I love books. Books, books, books. The more the merrier! I recently discovered the wonders of the online hold at my local library, and the ability to request transfers from lots of other libraries in north Georgia. Now my insatiable desire without monetary backing is being fulfilled. I do try and limit myself somewhat, because who can read 100 books in 2 weeks? I don't want to be selfish. I do however get several on a subject to see which I like best.
There is a regular routine for me when perusing a new book. I first take note of the title and author, and also what year it was written or updated. (This often will be my deciding factor to even check it out or not. Because, let's face it, a book about great websites to visit that is 10 years old is, well, rather antiquated.) Then, I survey the chapter titles and subtitles and skim through the book, looking at pictures (or the lack there of) just so I know the lay of the land. Now, my flaw to my online-hold system is that I will occasionally end up with books I never would have checked out had I seen them in person before. I try to survey my books as soon as I get them, because I don't want to keep others from reading books I have no intention of ever reading. I love recipes but really prefer lots and lots of pictures. I recently requested a book simply because someone said it was a great cookbook only to discover it had no pictures and few recipes. It was more a cooking journal. Although perhaps interesting, it wasn't what I really had in mind...
I like a wide variety in my selections and will often get things just out of curiosity. I may only peruse at surface level, or I may read 3 books cover-to-cover. It just depends on how interested I find myself. I know there are many things I can read about online, and I do, but sometimes books are easier. Here are my current 'active titles' as I like to think of them. These are personals and library books I am currently reading.
Mark of the Lion Trilogy - Francine Rivers (4th time reading through this, I'm on the last one.)
The color encyclopedia of hostas - Grenfell, Diana
A Greener Christmas - Goldsmith, Sheherazade. (This one is sooo good, going on my amazon wish list.)
The backyard homestead - Madigan, Carleen.
VeggieTales Holiday pack - Big Idea Productions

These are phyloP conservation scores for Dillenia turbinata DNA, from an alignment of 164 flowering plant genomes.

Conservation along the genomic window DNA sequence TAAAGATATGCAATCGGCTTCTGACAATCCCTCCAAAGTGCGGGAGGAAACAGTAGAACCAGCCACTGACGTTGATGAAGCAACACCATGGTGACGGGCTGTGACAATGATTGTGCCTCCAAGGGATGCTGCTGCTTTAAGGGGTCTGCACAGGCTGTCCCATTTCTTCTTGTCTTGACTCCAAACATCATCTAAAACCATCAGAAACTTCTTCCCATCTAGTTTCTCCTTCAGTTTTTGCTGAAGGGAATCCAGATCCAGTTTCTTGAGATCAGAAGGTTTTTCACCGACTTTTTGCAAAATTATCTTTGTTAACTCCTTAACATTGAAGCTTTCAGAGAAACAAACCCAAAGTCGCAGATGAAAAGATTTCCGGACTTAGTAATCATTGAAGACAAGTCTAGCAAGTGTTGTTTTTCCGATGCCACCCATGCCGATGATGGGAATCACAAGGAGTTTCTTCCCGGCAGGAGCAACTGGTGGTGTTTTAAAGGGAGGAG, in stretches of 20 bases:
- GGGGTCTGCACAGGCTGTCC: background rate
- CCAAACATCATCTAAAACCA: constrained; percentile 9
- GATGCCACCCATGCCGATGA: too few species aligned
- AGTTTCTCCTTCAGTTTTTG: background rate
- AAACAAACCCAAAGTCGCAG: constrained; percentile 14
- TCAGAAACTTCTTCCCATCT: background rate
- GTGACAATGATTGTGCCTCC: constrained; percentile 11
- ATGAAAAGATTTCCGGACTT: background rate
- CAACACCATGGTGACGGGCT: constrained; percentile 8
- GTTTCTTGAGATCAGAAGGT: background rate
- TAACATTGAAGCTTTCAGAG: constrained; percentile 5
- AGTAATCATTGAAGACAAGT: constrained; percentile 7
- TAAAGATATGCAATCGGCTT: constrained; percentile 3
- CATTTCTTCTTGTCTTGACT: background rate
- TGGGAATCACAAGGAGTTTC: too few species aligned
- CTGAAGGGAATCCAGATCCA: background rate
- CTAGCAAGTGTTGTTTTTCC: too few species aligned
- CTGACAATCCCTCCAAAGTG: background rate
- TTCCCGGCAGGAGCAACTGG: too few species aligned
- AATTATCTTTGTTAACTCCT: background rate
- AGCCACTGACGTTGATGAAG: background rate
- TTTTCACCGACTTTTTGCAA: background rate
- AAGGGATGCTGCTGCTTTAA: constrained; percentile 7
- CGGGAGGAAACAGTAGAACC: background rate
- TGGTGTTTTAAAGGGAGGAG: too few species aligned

The complete illustrated book of herbs - Reader's Digest Association (Also great)
The tale of three trees : a traditional folktale - Hunt, Angela Elwell
The birth order book : why you are the way you are - Leman, Kevin.
Grace-based parenting - Kimmel, Tim.
Elmo's world Opposites - Clash, Kevin. (Had no idea they would love this so much.)
Don't make me count to three! a Mom's look at heart-oriented discipline - Plowman, Ginger. (AWESOME)
Photoshop CS3 for dummies - Bauer, Peter J.
Boys should be boys : 7 secrets to raising healthy sons - Meeker, Margaret J.
Green design : a healthy home handbook - Berman, Alan (Alan J.)
Walking with God : talk to him, hear from him, really - Eldredge, John
Home made, best made : hundreds of ways to make all kinds of useful things - Reader's Digest Association
The Georgia fruit and vegetable book - Reeves, Walter.
Trade secrets from Use What You Have decorating - Ward, Lauri.
The everything canning & preserving book - Telesco, Patricia
New herb bible growing and knowing your herbs - Foley, Caroline.
Birth order blues : how parents can help their children meet the challenges of their birth order - Wallace, Meri. (Very interesting - had no idea twins develop an older/younger status usually.)
The complete idiot's guide to preserving food - Brees, Karen K. (great, simple)
(I'm not bothering with my 'on hold' list. It's even longer and constantly changing. When books come from other libraries, it can take days, weeks, or even months if there's a waiting list.)
I am a huge fan of the 'for dummies' series. I've discovered I like it better than 'idiot's guide' and 'everything' series. They just aren't quite as cleanly organized.
To keep up with my selections for future reference, and perhaps, my own personal amusement, I keep a book journal. I created an excel spreadsheet including vital information, how I read the book (all, in parts, skim) and my notes about it. It's not as beautiful as say, a handwritten journal, but the sheer multitude would make that impractical. I want to be able to easily reference this so it serves its purpose for me. Perhaps one day I could fancy it up and print it for a notebook.
So my question is, how do you read? Are you like me with a multitude that you select from reflecting your current mood? Or do you prefer to finish one at a time? I used to do that, no compromise. One day I may wander back to that philosophy. For this season of my life, the book buffet is working quite nicely.